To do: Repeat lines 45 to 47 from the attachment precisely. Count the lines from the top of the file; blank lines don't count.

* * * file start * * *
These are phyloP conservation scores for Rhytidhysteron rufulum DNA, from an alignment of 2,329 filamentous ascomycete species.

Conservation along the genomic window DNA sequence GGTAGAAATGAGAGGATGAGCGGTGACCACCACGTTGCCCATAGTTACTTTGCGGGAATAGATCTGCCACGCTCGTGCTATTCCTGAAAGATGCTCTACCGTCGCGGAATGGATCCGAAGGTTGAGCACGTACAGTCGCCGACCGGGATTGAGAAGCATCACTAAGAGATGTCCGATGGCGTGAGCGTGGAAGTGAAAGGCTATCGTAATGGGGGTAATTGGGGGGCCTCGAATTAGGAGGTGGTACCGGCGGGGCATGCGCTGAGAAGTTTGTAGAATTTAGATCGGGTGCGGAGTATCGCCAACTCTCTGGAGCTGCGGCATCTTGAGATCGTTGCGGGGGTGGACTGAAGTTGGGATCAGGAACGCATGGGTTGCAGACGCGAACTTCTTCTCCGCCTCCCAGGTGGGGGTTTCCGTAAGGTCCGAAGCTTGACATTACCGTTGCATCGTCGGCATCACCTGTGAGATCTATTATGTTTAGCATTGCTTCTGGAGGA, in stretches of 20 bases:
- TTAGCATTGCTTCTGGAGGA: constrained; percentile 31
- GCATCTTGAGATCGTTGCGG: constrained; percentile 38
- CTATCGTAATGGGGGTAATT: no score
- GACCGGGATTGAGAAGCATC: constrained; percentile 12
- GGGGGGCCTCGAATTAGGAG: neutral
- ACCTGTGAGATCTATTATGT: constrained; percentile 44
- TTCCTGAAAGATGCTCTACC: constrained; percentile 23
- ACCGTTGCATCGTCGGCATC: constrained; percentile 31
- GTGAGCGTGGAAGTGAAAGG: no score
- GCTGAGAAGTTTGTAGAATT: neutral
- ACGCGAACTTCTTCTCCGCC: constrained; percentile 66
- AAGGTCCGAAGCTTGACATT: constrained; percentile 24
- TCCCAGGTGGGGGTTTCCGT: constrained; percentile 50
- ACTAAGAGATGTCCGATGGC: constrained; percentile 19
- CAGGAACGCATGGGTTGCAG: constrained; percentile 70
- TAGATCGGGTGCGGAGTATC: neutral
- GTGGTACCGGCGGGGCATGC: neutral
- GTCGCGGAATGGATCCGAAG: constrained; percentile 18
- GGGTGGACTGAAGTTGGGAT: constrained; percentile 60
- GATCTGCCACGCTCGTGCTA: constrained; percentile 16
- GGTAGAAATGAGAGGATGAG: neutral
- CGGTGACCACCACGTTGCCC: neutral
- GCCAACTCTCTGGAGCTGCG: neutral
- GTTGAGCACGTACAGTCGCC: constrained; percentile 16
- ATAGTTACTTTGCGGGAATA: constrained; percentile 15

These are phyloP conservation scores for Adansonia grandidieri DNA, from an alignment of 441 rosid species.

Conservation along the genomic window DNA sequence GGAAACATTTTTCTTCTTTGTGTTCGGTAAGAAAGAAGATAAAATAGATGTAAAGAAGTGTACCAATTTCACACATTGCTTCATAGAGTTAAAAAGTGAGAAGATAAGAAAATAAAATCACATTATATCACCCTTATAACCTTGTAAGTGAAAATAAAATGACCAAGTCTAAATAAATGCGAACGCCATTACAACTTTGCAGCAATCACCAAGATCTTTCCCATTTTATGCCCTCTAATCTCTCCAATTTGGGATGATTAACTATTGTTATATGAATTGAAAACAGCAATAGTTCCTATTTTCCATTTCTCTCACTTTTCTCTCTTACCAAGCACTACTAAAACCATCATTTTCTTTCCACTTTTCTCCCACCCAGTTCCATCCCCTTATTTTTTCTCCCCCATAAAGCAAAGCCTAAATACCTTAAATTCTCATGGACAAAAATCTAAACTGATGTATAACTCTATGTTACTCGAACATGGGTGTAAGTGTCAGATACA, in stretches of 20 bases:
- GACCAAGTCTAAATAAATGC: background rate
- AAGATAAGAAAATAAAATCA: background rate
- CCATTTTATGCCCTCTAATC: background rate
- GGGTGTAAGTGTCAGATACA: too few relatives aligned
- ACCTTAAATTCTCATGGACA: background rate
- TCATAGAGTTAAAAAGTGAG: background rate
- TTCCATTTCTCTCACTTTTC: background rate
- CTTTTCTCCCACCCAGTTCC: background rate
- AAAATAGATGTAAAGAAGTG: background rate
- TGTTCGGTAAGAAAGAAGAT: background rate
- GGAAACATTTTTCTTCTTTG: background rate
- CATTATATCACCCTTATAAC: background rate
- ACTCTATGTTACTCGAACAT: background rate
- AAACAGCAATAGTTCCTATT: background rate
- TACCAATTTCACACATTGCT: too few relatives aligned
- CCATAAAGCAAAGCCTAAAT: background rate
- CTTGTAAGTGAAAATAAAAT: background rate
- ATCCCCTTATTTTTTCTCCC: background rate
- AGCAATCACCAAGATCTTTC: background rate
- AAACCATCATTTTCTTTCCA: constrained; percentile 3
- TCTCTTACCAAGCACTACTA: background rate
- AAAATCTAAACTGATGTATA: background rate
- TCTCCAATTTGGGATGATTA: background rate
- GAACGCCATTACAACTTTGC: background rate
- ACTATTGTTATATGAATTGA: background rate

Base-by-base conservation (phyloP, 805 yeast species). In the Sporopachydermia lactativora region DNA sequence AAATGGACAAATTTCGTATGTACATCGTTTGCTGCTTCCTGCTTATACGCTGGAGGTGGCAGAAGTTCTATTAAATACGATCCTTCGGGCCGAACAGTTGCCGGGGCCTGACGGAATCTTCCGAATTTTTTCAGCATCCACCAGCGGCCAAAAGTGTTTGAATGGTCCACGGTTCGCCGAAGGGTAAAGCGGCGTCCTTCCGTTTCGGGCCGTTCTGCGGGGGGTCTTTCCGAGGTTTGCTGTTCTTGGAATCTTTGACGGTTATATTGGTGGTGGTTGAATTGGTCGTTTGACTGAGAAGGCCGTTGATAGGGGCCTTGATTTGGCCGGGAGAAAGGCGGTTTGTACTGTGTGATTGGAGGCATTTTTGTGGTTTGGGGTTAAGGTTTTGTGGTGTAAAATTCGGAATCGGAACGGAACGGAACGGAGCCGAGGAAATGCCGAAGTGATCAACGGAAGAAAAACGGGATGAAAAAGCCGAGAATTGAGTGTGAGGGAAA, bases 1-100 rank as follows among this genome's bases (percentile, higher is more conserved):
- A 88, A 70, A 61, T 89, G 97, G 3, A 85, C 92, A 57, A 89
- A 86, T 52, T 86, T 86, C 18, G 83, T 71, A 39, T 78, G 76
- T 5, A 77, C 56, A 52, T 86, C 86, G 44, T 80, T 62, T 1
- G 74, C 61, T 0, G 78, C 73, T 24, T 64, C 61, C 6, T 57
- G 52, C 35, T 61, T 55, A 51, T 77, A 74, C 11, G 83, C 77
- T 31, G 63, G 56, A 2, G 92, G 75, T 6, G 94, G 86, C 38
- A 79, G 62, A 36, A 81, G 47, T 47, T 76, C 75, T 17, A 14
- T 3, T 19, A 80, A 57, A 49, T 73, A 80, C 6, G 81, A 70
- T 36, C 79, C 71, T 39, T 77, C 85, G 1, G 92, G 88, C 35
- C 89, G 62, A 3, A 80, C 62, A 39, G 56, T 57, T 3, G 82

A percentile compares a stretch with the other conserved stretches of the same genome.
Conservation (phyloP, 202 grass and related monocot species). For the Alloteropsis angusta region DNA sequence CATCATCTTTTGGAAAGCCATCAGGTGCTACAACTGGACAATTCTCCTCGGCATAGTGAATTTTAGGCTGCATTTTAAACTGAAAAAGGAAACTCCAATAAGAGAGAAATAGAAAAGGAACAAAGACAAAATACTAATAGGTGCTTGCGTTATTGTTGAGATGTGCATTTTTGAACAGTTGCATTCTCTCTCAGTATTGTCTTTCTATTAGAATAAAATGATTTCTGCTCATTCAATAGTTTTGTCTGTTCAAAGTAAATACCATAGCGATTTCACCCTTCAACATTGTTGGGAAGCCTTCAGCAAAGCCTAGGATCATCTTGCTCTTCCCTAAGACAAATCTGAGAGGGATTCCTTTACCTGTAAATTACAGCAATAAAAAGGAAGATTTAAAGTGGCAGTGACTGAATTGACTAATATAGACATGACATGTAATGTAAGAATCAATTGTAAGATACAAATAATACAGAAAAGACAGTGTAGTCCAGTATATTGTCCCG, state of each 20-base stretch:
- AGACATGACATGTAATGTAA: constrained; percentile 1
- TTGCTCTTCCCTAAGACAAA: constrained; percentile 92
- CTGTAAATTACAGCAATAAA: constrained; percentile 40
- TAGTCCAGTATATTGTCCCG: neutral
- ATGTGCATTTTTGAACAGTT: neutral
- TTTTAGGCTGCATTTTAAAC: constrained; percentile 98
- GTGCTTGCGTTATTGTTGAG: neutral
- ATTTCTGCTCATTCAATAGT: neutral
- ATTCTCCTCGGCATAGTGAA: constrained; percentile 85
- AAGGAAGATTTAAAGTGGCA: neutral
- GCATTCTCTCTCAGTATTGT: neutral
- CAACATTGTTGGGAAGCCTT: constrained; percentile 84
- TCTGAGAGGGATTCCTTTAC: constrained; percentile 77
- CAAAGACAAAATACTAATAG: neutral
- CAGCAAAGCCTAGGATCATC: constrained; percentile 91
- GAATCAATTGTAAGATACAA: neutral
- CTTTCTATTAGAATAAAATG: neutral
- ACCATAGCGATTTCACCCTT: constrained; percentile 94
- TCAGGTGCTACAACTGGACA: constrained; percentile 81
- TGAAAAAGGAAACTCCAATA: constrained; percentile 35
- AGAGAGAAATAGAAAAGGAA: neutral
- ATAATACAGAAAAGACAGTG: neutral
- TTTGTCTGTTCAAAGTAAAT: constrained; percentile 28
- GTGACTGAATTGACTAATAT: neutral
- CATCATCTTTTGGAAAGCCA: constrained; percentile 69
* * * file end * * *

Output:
- CCATAAAGCAAAGCCTAAAT: background rate
- CTTGTAAGTGAAAATAAAAT: background rate
- ATCCCCTTATTTTTTCTCCC: background rate